zedz wrote:Proceed directly to the Nothing-approved list of worthwhile films and filmmakers (In the event of flames, please assemble in the Soi Cowboy thread.)
Actually, this sounds like a rather sensible suggestion. Perhaps I can issue stars or certificates for the approved films, which intelligent and conscientious posters will then follow.
Jeff wrote:Surely I'm not the only one who has very seriously considered the possibility that Thomas Clay is Nothing.
At least one of you thinks I'm a genius.
Last edited by Nothing on Wed May 05, 2010 3:14 am, edited 1 time in total.

User avatar
FerdinandGriffon
Joined: Wed Nov 26, 2008 11:16 am

Re: The Secret of My Succe$s (Ross, 1987)

#20 Post by FerdinandGriffon » Wed May 05, 2010 3:11 am

Nothing wrote:At least one of you thinks I'm a genius.
Be careful... Orlando Figes isn't feeling so hot right about now.

User avatar
knives
Joined: Sat Sep 06, 2008 6:49 pm

Re: The Secret of My Succe$s (Ross, 1987)

#21 Post by knives » Wed May 05, 2010 3:39 am

Nothing wrote:
knives wrote:I see truth in Wong, Kore-eda, and company. It's a truth far more important than any present political floundering,but rather a truth at what lies at the heart of humanity.
Actually, zedz, that was the reply I was looking for - an acknowlegement that the chintzy, superficial insights of Wong & co., targeted cynically at the western bourgeoisie (and the American academic/critical establishment in particular), provide as much, if not more, of the appeal than the aesthetic/formal qualities of said films (see the 'Best of 00s' thread for clarification).
It seems that this is a fruitless cause and that you are only willing to react, not engage. If I was a sane man that catch-22 speak would be enough to realize that even in the face of alternate evidence you still won't budge. Too bad I'm not a sane man.
Much like your badgering over who said, "beautifully shot" I never said that these filmmakers gave me any insight. Rather I'd say for the most part they don't say anything that isn't common sense. What I meant by seeing truth was that as I engage these films they give me the opportunity to look at myself. I use them by engaging in them. With heart of humanity I meant to say that they give me the self reflective time to piece apart what's bugging me. That I manage to at the same time have a lot of fun with the experience is just the cherry. So I suppose that this lies down to what I place an emphasis on in regards to what viewing film should accomplish versus your own feelings. Neither of us is more correct in what we look for, but your insistence that people see film only from your own emphasis audacious. I'd go so far as to say that this insistence, if you keep it up, turns you to severe hypocrisy given where your emphasis within your emphasis is. Now I'm devolving into childishness and I haven't even gotten to your actual commentary on the directors which I find to be blatantly false.
If your willing to engage with the relevant portions of this post I'll be willing to reply, otherwise I guess I'll have to wait until I see this movie (a promise I'm sure to break).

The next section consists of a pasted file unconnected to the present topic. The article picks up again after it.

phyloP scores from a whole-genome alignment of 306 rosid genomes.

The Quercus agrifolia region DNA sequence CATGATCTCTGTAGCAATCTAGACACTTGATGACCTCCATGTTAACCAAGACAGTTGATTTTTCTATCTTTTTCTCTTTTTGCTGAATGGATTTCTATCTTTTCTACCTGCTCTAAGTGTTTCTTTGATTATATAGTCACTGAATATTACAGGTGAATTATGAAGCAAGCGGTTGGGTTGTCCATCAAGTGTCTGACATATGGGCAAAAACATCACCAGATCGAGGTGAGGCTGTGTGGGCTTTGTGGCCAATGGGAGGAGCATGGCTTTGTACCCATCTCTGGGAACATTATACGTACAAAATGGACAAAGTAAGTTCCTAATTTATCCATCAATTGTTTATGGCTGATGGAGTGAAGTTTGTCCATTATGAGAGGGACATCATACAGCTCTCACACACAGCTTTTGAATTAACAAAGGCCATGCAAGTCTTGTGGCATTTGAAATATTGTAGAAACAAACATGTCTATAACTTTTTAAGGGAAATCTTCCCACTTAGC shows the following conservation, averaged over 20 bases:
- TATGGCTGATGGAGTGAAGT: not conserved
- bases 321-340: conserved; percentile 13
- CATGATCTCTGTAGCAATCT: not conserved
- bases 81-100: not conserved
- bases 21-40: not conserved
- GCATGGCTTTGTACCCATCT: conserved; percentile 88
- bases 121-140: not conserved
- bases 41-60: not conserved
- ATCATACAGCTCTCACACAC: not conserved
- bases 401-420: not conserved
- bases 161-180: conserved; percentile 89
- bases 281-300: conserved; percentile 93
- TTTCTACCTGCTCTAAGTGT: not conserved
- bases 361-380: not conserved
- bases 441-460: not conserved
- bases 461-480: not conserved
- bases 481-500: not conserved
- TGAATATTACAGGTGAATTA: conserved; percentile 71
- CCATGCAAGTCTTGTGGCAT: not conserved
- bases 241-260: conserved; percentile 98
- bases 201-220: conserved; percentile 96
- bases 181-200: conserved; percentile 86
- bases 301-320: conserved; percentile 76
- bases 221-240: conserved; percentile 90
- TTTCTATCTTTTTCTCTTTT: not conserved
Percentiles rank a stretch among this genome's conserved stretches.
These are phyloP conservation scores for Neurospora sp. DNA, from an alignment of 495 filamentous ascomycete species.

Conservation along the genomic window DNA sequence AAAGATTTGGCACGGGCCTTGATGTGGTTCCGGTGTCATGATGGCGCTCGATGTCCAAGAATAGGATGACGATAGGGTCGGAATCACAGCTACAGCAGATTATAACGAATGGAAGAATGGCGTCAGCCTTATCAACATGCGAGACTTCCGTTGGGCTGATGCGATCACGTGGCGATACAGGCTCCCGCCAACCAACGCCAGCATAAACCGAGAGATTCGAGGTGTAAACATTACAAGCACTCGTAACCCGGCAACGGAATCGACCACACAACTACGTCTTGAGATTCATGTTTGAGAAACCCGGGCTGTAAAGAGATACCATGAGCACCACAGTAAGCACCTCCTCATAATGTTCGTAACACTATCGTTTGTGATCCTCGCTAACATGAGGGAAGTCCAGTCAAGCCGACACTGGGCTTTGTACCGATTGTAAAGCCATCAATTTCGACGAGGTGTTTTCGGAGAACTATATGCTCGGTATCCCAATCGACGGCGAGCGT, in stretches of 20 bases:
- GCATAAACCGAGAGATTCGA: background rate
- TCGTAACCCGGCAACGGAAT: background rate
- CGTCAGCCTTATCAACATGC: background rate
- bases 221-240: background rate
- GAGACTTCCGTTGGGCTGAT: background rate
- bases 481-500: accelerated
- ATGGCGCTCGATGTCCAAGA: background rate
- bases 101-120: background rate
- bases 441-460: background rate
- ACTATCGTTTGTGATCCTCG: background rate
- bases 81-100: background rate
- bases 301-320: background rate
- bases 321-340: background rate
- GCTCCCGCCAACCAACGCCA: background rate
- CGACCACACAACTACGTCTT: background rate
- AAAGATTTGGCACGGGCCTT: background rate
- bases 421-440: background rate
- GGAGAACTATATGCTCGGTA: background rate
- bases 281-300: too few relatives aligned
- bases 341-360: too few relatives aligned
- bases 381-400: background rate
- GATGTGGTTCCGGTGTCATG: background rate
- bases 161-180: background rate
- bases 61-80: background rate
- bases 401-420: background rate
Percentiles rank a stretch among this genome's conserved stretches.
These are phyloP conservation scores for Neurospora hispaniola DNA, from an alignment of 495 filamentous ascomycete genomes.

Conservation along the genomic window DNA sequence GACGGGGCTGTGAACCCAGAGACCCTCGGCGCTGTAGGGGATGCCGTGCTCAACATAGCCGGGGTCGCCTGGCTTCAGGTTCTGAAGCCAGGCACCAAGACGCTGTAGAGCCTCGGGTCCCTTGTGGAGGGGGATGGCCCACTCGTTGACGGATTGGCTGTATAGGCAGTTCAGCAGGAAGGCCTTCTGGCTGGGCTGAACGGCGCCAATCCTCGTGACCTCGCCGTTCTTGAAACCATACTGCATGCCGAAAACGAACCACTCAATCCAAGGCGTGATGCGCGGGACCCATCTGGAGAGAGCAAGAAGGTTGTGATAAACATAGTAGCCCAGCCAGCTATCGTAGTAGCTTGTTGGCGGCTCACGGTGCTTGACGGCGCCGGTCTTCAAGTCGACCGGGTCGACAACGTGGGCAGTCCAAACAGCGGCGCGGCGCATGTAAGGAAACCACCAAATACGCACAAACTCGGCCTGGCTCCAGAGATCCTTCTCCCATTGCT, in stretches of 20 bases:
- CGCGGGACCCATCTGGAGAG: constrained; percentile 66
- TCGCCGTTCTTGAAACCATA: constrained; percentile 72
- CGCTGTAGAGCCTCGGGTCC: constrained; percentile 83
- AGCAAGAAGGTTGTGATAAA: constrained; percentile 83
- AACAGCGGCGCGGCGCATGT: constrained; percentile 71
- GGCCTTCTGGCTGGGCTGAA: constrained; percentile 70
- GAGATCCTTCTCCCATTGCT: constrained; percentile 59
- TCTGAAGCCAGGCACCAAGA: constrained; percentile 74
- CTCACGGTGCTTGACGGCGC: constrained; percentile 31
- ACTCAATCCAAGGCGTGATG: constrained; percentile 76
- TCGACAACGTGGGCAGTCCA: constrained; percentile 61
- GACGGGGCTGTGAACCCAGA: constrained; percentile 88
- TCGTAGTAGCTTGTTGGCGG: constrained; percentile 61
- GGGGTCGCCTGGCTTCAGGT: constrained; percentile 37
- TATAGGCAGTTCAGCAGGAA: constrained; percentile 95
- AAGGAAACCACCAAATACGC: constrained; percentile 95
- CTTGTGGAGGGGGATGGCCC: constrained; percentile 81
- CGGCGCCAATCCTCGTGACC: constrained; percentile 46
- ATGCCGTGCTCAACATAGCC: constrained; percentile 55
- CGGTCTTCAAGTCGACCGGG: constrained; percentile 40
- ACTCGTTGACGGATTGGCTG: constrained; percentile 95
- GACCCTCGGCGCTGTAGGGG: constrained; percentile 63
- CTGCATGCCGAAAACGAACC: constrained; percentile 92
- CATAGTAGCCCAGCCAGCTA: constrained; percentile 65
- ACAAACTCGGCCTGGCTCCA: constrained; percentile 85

Nothing
Joined: Fri Oct 20, 2006 4:04 am

Re: The Secret of My Succe$s (Ross, 1987)

#22 Post by Nothing » Wed May 05, 2010 12:15 pm

knives wrote:What I meant by seeing truth was that as I engage these films they give me the opportunity to look at myself. I use them by engaging in them. With heart of humanity I meant to say that they give me the self reflective time to piece apart what's bugging me.
Thanks for the honest explication. I suppose this is where we diverge as, for me, the ease with which western audiences can engage with these films, and identify with their characters, is a large part of the problem.

Don't say I'm not generous.

User avatar
colinr0380
Joined: Mon Nov 08, 2004 4:30 pm
Location: Chapel-en-le-Frith, Derbyshire, UK

Re: The Secret of My Succe$s (Ross, 1987)

#23 Post by colinr0380 » Wed May 05, 2010 1:12 pm

I'm afraid most of the aesthetics debate is going over my head - I always assumed that you can have gorgeous looking films that are morally suspect or which I personally find bad, or annoying, or boring (or not as good as a director's previous work because it is too broad or obviously made in comparison to previous works) in many ways. Similarly there are really badly or incompetently shot films (a whole different thing from an intentionally rough looking film) that might actually be really good in other ways. Liking or disliking the way a film looks doesn't automatically make a film totally successful or a complete failure, just as liking an individual actor's performance doesn't make the whole film a masterpiece. Sometimes, to follow the actor analogy a bit further, you can really enjoy the way an actor steals a scene or even steals an entire film for the way it may make the film slightly more worthwhile, but looking back on the film as a whole you might see that this scene stealing performance might have been the aspect that also worked against the whole film being a total coherent success (This is where I would disagree on the Wong Kar-Wai dismissal - yes there are gorgeous images in a film like In The Mood For Love, but there is also outstanding acting and exacting editing all working together to create a touching exploration into the feelings that infidelity conjures up among those who get abandoned).

Poor aesthetics might make it more difficult for the viewer to get through to what may be interesting ideas - at the same time polished, glossy cinematography can often work to disguise a complete lack of anything but spectacle. But we cannot tar everything with the same brush - it is important to understand both where a film fits in the culture and whether the aesthetics are appropriate to the actual story that the filmmakers are intending to tell (whether it is trying to be a fluffy piece of entertainment or action blockbuster where crisp, clear, beautiful, simple to understand cinematography is more de rigeur, or whether the the roughness is intended as a kind of experimental stylisation (i.e. Dogme, though this is just the most obvious example) or simply down to how well budget limitations are integrated into the style and tone of the film itself).